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Open Access Highly Accessed Research article

Haplotype analysis of the PPARγ Pro12Ala and C1431T variants reveals opposing associations with body weight

Alex Doney123, Bettina Fischer1, David Frew1, Alastair Cumming4, David M Flavell5, Michael World6, Hugh E Montgomery5, Douglas Boyle3, Andrew Morris2 and Colin NA Palmer1*

Author Affiliations

1 Biomedical Research Centre, Ninewells Hospital and Medical School, University of Dundee, Dundee, DD1 9SY. Scotland, United Kingdom

2 Department of Medicine, Ninewells Hospital and Medical School, University of Dundee, Dundee, DD1 9SY. Scotland, United Kingdom

3 Medicines Monitoring Unit, Ninewells Hospital and Medical School, University of Dundee, Dundee, DD1 9SY. Scotland, United Kingdom

4 Department of Molecular and Cell Biology, University of Aberdeen, Aberdeen, AB25 2ZN, Scotland, United Kingdom

5 Centre for Cardiovascular Genetics, British Heart Foundation Laboratories, Rayne Building, Department of Medicine, Royal Free and University College London, 5 University St., London WC1E 6JJ, England, United Kingdom

6 Centre for Defence Medicine HQ, Selly Oak Hospital, Raddlebarn Road, Birmingham B29 6JD, England, United Kingdom

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BMC Genetics 2002, 3:21  doi:10.1186/1471-2156-3-21

Published: 13 November 2002

Abstract

Background

Variation at the PPARG locus may influence susceptibility to type 2 diabetes and related traits. The Pro12Ala polymorphism may modulate receptor activity and is associated with protection from type 2 diabetes. However, there have been inconsistent reports of its association with obesity. The silent C1431T polymorphism has not been as extensively studied, but the rare T allele has also been inconsistently linked to increases in weight. Both rare alleles are in linkage disequilibrium and the independent associations of these two polymorphisms have not been addressed.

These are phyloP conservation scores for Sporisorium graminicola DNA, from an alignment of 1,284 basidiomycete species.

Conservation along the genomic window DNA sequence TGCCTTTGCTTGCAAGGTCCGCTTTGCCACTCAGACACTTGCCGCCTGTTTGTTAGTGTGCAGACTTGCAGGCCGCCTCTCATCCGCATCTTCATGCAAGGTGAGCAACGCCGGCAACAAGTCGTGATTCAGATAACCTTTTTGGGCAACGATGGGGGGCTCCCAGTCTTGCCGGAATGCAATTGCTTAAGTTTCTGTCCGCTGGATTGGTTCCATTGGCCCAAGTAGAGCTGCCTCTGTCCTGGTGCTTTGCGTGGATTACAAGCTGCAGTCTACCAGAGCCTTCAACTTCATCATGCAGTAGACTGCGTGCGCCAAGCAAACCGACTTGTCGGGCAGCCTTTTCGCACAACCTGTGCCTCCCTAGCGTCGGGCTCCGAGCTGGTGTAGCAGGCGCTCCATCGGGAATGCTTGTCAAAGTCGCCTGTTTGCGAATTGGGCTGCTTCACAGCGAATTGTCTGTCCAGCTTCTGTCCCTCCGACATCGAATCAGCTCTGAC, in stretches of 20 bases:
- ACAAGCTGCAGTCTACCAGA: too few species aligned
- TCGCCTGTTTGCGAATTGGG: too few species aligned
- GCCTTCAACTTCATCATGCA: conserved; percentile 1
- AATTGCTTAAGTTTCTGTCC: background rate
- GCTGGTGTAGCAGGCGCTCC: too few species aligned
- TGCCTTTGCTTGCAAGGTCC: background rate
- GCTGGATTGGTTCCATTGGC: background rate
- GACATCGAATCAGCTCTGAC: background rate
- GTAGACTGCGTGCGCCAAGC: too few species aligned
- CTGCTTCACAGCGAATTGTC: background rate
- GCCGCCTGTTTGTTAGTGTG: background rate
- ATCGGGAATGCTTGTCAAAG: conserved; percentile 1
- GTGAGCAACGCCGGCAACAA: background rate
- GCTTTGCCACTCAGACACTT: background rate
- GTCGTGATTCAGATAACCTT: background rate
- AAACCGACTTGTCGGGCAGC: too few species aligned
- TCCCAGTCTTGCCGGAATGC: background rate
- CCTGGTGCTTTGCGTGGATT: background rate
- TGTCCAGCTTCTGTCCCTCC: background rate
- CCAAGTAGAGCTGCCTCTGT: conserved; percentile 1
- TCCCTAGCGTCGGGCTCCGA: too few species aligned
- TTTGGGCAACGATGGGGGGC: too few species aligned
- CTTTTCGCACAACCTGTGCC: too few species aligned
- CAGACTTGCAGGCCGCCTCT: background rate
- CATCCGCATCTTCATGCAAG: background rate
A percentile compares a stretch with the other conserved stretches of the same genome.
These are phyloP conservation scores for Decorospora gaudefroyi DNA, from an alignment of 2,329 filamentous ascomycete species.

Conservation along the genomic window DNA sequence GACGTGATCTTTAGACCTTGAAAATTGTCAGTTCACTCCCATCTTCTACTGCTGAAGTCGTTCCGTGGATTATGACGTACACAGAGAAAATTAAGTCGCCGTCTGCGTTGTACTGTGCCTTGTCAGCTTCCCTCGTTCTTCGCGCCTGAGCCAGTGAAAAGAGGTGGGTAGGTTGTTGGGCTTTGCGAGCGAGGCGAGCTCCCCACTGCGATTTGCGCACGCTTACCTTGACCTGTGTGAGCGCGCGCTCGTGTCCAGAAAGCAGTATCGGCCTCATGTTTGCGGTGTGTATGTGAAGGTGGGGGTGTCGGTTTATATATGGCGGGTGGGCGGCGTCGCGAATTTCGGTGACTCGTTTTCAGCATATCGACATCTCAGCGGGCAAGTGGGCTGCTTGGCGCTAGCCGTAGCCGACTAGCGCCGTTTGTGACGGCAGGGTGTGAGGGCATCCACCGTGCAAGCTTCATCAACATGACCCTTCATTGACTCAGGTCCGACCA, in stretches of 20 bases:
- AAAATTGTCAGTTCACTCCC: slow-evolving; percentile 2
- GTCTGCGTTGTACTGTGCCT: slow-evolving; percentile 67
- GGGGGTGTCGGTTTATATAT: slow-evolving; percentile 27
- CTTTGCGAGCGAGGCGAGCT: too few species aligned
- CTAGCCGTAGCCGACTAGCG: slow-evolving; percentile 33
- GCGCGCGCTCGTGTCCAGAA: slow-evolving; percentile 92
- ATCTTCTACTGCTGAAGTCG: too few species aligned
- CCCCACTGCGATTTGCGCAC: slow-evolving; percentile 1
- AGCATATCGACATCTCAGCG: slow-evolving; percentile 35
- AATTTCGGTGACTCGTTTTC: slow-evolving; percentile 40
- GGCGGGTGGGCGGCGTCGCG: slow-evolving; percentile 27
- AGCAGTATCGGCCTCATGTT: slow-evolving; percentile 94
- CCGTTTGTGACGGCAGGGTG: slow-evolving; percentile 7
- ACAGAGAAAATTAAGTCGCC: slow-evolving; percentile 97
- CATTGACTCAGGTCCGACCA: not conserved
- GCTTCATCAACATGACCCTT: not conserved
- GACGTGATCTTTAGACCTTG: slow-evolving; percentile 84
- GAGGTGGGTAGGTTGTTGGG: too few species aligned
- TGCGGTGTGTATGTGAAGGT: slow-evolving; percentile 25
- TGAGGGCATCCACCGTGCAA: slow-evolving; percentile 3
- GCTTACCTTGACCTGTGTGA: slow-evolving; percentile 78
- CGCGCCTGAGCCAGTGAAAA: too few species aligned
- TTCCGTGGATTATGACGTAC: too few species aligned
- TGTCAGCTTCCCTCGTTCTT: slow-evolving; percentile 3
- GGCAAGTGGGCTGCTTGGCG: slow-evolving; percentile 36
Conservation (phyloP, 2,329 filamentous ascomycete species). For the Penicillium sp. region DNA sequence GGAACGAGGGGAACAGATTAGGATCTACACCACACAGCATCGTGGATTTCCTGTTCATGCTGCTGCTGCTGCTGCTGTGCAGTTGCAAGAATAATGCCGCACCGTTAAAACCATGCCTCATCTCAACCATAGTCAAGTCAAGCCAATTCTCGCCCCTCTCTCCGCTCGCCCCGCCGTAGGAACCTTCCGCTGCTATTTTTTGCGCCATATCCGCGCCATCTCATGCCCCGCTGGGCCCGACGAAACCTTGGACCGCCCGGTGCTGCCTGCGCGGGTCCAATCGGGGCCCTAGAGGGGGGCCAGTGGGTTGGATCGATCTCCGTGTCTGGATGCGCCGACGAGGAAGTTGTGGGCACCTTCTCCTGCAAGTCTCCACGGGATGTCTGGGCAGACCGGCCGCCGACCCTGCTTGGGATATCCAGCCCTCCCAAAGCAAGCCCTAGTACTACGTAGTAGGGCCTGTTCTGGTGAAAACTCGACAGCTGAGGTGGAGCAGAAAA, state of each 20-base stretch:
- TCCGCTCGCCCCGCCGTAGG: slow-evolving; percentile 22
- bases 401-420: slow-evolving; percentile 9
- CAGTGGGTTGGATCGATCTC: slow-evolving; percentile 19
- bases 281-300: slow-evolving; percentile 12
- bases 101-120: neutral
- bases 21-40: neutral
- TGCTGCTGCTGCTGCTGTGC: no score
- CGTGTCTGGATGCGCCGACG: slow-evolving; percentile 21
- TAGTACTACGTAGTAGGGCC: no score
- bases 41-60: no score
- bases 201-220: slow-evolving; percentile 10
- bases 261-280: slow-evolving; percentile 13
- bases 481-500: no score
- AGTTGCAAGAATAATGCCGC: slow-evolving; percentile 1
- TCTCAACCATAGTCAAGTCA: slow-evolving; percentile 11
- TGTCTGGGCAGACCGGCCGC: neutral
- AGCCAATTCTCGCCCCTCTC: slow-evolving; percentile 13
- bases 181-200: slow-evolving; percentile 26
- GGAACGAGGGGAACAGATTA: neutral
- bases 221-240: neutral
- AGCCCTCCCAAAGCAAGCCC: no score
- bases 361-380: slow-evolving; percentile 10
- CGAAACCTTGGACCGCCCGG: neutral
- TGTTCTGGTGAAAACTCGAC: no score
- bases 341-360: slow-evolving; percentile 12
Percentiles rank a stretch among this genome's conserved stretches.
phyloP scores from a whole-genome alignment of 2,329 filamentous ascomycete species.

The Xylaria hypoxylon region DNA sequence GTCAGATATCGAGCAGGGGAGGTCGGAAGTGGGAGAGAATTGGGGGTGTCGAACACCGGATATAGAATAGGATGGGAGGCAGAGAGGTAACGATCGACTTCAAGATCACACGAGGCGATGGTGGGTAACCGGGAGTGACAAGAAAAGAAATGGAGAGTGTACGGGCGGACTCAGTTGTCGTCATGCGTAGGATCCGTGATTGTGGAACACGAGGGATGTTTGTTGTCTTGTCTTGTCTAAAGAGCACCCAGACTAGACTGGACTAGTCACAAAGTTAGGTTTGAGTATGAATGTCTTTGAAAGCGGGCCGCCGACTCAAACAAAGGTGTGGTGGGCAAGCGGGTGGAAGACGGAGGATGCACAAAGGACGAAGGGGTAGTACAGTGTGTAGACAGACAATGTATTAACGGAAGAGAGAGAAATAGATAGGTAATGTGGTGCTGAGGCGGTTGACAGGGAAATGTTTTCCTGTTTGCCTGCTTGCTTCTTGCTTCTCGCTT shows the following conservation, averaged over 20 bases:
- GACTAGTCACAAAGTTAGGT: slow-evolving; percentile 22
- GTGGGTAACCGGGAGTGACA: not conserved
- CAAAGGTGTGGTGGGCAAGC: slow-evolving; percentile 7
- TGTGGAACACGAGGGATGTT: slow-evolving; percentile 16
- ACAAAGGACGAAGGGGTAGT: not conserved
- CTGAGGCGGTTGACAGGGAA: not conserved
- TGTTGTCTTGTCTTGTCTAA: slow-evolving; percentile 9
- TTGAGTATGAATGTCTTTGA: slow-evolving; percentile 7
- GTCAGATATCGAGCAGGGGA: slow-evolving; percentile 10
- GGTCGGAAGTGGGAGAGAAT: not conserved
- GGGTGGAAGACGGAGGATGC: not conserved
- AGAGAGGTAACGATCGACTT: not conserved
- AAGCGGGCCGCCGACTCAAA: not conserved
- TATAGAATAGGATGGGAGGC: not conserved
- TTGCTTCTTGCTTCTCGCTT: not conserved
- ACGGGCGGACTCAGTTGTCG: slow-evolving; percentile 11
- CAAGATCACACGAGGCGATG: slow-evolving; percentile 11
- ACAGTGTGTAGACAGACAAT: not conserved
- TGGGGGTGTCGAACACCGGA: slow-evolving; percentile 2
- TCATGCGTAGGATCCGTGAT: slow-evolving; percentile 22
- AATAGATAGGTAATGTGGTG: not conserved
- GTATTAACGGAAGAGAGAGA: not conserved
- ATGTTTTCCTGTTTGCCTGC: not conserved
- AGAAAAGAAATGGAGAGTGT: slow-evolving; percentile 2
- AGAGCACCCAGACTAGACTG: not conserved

Results

We have genotyped a large population with type 2 diabetes (n = 1107), two populations of non-diabetics from Glasgow (n = 186) and Dundee (n = 254) and also a healthy group undergoing physical training (n = 148) and investigated the association of genotype with body mass index. This analysis has demonstrated that the Ala12 and T1431 alleles are present together in approximately 70% of the carriers. By considering the other 30% of individuals with haplotypes that only carry one of these polymorphisms, we have demonstrated that the Ala12 allele is consistently associated with a lower BMI, whilst the T1431 allele is consistently associated with higher BMI.

Conclusion

This study has therefore revealed an opposing interaction of these polymorphisms, which may help to explain previous inconsistencies in the association of PPARG polymorphisms and body weight.